Looking ahead to 2022, we narrowed our attention on our organizational vision for equity; staff and board development; strengthening Educopia’s operational infrastructure; practicing emergent strategy through functional interdependence; and building up our consulting program in order to move towards more earned, unrestricted revenue.

So far this year, in the midst of a Volatile, Uncertain, Complex, and Ambiguous (VUCA) world where we continue to face global health crises, hate-motivated violence, personal loss, and attacks on civil liberties, our Board and staff have managed to move the needle on all aspects of our strategic vision. 

 Our Board President, Kathleen Fitzpatrick, Board member Adele Vrana, and staff member Jessica Meyerson are collaborating with Tracy Kunkler and Dee Washington from Circle Forward on a Board development series, which has just completed. This series has engaged the Board in fulfilling three intentions: 

  1. developing a shared understanding of the Board’s role in an organization that centers equity and Community Cultivation; 
  2. developing agreements about board culture and the shape of the relationship with staff; 
  3. defining the process for selecting new leadership. 

As part of the leadership review underway, our Board and staff will engage in conversation with organizations that have a shared leadership model in place to identify the conditions for healthy and effective shared leadership; reach out to Educopia’s Affiliated Communities, our project teams, and our clients to bring their voices and perspectives into this transition; and assess the strengths, skills, and experiences that are needed to govern and lead in a VUCA information landscape.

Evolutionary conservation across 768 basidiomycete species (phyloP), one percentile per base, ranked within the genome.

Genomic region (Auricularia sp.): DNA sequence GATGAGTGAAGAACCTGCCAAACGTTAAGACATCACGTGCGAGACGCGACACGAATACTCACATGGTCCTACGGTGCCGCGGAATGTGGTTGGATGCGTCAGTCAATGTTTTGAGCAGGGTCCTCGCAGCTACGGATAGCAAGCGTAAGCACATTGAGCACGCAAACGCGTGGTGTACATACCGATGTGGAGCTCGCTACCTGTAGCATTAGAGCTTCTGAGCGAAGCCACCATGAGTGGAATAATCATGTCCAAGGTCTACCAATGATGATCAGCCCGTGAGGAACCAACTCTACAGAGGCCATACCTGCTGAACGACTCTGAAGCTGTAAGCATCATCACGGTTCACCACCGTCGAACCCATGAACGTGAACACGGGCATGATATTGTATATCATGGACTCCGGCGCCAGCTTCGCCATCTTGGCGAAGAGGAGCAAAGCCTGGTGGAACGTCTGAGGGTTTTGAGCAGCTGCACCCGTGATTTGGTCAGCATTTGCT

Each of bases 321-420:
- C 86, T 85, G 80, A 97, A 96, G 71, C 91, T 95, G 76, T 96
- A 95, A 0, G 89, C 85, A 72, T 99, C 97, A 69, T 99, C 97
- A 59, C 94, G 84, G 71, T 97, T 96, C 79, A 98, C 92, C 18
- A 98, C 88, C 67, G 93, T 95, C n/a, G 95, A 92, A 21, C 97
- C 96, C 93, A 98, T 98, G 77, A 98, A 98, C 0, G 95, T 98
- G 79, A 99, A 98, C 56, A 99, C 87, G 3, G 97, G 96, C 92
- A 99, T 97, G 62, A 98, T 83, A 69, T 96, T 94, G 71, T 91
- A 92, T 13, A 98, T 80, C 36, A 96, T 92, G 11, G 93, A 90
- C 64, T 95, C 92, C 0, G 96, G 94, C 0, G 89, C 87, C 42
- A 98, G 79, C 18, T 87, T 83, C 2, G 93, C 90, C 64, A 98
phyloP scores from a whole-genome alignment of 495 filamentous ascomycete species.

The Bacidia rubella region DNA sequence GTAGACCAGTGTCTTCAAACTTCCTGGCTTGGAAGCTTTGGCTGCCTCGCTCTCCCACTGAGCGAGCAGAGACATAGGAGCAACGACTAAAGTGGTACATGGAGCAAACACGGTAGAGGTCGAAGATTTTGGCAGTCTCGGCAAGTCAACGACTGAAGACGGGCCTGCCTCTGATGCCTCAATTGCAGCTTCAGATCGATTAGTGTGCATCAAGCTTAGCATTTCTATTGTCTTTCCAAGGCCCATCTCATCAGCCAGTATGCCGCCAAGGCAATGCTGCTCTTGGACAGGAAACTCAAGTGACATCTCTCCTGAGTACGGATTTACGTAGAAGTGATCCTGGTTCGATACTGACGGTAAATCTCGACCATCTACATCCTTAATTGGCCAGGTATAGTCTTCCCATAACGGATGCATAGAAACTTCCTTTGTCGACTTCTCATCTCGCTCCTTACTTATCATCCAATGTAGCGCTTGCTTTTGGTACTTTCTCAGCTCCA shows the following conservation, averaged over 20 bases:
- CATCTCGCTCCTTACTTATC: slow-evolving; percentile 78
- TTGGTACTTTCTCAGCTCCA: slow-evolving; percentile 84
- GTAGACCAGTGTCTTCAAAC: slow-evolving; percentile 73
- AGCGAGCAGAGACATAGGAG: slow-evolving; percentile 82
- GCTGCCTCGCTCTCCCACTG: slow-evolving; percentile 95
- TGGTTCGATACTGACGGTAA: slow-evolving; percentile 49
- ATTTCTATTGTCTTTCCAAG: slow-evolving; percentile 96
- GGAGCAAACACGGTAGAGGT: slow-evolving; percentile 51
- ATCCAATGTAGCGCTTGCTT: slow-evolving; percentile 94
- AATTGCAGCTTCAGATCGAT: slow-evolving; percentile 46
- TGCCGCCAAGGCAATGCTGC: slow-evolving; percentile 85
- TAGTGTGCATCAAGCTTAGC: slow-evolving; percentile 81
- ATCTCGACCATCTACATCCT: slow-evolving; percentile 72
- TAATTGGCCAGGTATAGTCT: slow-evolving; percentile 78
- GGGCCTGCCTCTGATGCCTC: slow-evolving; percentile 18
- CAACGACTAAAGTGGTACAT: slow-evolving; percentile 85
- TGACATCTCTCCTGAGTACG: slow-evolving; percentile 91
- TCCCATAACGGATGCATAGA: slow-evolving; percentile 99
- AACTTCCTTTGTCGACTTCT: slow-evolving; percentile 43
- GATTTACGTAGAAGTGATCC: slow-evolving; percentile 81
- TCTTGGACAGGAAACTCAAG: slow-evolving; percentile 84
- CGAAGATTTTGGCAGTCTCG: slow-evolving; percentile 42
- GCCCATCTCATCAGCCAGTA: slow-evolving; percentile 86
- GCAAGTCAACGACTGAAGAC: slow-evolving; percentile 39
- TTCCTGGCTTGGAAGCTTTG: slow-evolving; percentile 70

Educopia’s Board and staff share an understanding that the means by which knowledge is produced, shared, and made accessible/accessed over time has vast implications for the future of our society. And, if the core assumption underlying many current investments in knowledge infrastructures is that these investments will lower barriers to access, (thereby increasing diverse representation in new knowledge produced globally), then those engaged in advocating for and resourcing these investments are faced with two mutually reinforcing challenges:

  1. Systemic oppression is the air we breathe, and change is both necessary and possible. Organizations need support to work in ways that meaningfully center equity in collaboration, and that elevate personal transformation as prerequisite to field-level, sector-level transformation.
  2. There is a lack of support structures to ensure the development of critical competencies for sustainable networked solutions — a necessity for addressing the size and scale of most major challenges in the information ecosystem today. 

Educopia’s work is directed at supporting collective action towards a healthier, more equitable information landscape. While our external work is the most visible — consulting, research, and community cultivation that applies our deep expertise in digital curation, scholarly communications, sustainability planning, facilitation, organizational development, and stakeholder engagement. Our internal work is our engine of transformation

While concepts (values, principles) and frameworks can be powerful alignment and accountability tools for collective work, it is the depth of our relationships and the degree to which we trust one another that determines their efficacy. We are turning our community cultivation model on ourselves and learning each day, with humility, on how to be in “right relationship” with one another and change

We invite you all to join us on this journey and to follow along as we share our process and experience openly and transparently in this space.